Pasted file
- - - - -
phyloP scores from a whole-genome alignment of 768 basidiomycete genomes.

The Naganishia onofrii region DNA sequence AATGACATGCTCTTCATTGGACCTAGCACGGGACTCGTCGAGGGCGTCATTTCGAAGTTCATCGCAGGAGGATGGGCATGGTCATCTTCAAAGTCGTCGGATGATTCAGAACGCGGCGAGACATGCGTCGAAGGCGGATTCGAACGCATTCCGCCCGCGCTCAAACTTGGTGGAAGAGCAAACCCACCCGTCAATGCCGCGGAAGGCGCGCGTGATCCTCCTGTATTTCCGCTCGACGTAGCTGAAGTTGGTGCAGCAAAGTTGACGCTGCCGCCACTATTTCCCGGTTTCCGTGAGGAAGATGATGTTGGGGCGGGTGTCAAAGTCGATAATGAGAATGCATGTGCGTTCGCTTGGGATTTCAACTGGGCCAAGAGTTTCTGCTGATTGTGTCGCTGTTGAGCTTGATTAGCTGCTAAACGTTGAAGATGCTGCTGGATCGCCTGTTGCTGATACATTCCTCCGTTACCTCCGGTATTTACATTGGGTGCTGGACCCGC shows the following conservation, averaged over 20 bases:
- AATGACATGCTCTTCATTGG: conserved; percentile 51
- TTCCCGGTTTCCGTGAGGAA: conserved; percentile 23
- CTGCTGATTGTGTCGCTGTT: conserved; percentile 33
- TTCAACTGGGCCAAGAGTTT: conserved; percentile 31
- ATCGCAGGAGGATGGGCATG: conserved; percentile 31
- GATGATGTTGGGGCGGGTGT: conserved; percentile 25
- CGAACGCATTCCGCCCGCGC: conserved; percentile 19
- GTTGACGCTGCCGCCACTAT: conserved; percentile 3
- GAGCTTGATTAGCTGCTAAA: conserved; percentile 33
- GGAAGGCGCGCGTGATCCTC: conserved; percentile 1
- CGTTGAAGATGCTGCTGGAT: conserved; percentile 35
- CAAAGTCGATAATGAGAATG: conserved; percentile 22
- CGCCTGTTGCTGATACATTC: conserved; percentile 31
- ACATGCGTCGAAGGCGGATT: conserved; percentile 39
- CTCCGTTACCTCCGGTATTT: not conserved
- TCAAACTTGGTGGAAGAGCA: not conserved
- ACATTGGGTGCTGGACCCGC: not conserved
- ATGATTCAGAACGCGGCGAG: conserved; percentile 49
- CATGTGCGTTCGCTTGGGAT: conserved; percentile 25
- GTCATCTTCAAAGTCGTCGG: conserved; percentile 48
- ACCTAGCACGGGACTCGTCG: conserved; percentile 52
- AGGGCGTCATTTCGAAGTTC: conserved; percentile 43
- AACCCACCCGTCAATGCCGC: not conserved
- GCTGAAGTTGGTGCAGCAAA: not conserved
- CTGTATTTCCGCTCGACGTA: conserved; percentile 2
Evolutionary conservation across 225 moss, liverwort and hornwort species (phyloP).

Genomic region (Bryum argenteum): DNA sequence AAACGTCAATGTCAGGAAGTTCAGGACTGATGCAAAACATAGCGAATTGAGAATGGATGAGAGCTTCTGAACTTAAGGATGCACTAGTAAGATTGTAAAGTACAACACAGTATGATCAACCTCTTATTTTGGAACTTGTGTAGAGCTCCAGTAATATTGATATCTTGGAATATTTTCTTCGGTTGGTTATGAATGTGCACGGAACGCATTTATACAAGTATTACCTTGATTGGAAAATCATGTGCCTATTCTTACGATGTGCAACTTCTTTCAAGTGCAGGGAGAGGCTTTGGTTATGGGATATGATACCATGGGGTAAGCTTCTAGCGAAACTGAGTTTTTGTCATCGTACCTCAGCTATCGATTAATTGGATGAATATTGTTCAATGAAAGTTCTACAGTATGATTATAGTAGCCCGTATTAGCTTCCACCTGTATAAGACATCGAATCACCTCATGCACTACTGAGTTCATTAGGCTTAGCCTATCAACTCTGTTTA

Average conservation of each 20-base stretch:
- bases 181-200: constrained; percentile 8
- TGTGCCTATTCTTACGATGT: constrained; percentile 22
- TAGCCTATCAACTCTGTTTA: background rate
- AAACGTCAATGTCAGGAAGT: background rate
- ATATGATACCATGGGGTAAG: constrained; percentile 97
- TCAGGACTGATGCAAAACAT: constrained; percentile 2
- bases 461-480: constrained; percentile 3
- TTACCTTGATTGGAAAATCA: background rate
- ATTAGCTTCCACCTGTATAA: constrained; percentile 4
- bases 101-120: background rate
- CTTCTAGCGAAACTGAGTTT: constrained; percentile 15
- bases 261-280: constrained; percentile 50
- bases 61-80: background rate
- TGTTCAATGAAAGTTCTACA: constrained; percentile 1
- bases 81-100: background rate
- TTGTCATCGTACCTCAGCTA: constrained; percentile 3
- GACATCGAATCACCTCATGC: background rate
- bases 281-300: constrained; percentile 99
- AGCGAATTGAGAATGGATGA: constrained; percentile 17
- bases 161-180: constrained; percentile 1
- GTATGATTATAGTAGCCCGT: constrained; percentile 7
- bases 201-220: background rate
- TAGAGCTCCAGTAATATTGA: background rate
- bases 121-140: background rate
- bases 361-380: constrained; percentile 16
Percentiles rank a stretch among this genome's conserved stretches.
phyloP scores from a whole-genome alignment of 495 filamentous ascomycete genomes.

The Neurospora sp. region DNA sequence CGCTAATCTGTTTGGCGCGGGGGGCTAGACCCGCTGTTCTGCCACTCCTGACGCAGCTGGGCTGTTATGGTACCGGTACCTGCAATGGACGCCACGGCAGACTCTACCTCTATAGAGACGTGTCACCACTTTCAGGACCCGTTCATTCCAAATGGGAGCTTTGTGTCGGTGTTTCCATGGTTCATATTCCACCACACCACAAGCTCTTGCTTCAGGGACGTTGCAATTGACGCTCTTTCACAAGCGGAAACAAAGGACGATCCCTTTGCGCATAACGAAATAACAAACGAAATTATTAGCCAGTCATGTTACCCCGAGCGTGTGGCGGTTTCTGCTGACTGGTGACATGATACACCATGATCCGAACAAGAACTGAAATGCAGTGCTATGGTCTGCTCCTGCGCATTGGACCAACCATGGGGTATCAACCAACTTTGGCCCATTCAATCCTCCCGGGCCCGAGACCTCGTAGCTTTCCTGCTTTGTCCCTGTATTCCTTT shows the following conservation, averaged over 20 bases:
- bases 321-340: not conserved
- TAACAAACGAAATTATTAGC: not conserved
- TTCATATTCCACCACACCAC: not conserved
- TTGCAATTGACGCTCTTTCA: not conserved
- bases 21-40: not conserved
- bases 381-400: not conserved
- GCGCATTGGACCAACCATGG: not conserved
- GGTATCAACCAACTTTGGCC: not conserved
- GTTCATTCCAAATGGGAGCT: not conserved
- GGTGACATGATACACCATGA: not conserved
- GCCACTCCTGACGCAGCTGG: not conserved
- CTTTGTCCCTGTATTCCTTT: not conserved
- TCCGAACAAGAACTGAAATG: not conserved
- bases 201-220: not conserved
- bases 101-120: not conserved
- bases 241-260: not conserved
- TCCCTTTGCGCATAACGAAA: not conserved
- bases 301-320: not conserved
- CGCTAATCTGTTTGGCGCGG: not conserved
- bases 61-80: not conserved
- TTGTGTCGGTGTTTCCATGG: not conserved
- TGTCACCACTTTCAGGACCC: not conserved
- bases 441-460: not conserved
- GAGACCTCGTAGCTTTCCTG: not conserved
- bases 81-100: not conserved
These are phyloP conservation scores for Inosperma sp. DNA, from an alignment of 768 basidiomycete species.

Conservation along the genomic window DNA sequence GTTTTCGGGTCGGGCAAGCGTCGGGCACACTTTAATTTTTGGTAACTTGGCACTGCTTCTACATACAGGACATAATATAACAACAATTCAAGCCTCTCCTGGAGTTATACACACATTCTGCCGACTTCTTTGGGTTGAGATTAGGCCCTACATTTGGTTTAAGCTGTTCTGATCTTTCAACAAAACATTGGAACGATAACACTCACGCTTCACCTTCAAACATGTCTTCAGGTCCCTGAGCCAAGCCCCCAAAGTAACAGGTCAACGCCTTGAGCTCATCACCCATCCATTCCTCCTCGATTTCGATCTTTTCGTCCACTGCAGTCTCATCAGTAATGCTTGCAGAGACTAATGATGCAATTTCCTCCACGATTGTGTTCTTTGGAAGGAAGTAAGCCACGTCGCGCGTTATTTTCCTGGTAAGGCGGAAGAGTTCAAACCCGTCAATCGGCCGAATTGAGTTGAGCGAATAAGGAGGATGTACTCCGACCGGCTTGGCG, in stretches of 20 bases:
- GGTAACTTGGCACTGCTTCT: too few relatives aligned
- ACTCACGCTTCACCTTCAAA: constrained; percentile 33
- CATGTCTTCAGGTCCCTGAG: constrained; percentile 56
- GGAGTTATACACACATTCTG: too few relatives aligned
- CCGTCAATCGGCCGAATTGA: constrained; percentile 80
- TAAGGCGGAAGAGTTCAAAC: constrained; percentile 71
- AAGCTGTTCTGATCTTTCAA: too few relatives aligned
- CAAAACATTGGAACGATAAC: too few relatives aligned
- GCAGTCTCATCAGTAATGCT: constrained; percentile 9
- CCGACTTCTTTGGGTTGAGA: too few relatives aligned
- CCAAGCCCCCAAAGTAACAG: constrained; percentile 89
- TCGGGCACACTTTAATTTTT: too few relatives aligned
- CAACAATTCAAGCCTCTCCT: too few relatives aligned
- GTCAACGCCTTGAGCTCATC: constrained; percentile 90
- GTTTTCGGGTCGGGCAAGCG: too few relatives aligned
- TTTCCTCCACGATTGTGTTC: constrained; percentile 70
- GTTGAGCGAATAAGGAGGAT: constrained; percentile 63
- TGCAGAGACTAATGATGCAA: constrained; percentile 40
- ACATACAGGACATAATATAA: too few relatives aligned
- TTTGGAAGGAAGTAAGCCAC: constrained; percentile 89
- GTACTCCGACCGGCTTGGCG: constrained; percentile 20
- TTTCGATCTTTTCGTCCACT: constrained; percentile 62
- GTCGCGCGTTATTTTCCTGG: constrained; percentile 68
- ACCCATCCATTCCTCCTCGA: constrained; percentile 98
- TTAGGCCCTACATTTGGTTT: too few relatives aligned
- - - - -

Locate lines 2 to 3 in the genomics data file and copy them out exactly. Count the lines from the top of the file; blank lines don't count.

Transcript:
The Naganishia onofrii region DNA sequence AATGACATGCTCTTCATTGGACCTAGCACGGGACTCGTCGAGGGCGTCATTTCGAAGTTCATCGCAGGAGGATGGGCATGGTCATCTTCAAAGTCGTCGGATGATTCAGAACGCGGCGAGACATGCGTCGAAGGCGGATTCGAACGCATTCCGCCCGCGCTCAAACTTGGTGGAAGAGCAAACCCACCCGTCAATGCCGCGGAAGGCGCGCGTGATCCTCCTGTATTTCCGCTCGACGTAGCTGAAGTTGGTGCAGCAAAGTTGACGCTGCCGCCACTATTTCCCGGTTTCCGTGAGGAAGATGATGTTGGGGCGGGTGTCAAAGTCGATAATGAGAATGCATGTGCGTTCGCTTGGGATTTCAACTGGGCCAAGAGTTTCTGCTGATTGTGTCGCTGTTGAGCTTGATTAGCTGCTAAACGTTGAAGATGCTGCTGGATCGCCTGTTGCTGATACATTCCTCCGTTACCTCCGGTATTTACATTGGGTGCTGGACCCGC shows the following conservation, averaged over 20 bases:
- AATGACATGCTCTTCATTGG: conserved; percentile 51